Person Direct Care in Comparison to Institutional Care

Person Direct Care meets the unique needs of individuals confronting Alzheimer’s/Dementia, as well as those of their loved ones. Person Direct Care practicing the Eden Alternative Philosophy is the method which develops strong, open, and transparent relationships for all concerned and provides individualized care. Standard institutional care approaches its delivery of care by strict adherence to processes, schedules, staff needs and relentless organizational rules and red tape.

Many institutions are a form of what has been termed in the industry as ‘warehousing.’ Institutions have a difficult time maintaining control of their “patients” care. This lack of individualized attention can cause their patients to experience: • Premature Loss of Mental Capacity • Physical Degradation • Malnutrition: Poorly Prepared Meals • Dehydration: Lack of Attention • Over Sedation • “Lock and Key” Syndrome • Extreme Boredom • Abuse: Staff-to-Resident/ Resident-to-Resident • Neglect from constant changes in Management and Staff • Lack of Long-term, Loving Relationships. Possible Outcome: Loss of self and the potential of early passing. In contrast to institutional care, Person Direct Care: • Aims to see the person with dementia as an individual, rather than focusing on their illness or on abilities they may have lost • Treats the whole person instead of a collection of symptoms and behaviors • Takes into account resident’s unique qualities, abilities, interests, preferences and needs • Is focused on treating residents with dignity and respect Outcome: Dignified Quality End of Life By employing a highly trained and monitored staff coupled with a high staff to resident ratio, our primary focus is to uphold the dignity and respect of our residents NOT patients. We find that the combined efforts between residents, family members and caregiving staff are essential to both our residents’ and their loved one’s autonomy and life quality. What type of care suits your loved one best?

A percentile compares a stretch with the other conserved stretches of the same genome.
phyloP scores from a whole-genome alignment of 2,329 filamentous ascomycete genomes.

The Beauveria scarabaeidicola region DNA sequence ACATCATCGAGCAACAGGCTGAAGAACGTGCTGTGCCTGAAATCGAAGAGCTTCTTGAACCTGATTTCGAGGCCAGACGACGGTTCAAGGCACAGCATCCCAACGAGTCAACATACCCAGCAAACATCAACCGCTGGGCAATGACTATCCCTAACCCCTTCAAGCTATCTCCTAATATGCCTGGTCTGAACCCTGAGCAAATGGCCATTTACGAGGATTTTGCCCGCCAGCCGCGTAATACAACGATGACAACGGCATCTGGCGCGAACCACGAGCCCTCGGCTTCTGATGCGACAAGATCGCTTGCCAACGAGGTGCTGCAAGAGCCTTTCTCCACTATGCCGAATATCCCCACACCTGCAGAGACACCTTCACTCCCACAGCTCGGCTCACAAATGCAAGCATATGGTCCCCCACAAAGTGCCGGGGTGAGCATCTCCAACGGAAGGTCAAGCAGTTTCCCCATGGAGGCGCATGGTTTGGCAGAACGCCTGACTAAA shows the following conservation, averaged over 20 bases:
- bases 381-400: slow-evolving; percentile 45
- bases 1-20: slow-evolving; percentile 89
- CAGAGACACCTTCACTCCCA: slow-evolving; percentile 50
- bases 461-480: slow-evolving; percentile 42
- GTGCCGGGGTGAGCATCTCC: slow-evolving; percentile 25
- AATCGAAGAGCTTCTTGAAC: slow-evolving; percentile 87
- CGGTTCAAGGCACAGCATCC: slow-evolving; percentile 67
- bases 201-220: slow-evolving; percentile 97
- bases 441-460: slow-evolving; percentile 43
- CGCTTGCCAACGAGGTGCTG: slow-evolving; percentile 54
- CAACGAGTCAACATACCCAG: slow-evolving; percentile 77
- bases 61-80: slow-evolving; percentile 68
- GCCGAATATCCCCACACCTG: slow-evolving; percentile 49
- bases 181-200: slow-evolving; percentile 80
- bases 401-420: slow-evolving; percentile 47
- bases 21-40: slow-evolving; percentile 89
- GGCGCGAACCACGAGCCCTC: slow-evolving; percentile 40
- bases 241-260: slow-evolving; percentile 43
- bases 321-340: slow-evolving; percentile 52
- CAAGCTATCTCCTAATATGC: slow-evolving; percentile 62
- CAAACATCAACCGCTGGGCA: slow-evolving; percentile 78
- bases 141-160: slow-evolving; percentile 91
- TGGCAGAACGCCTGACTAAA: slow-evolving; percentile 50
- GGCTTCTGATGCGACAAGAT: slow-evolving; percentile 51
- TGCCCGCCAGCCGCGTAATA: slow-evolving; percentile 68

Editor’s Note: This article was submitted by Becky Grindle, Owner/President of Aging Alternatives and can be reached at 412-387-6001 or beckyg@agingalternatives.com. Visit their website at www.agingalternatives.com/pittsburgh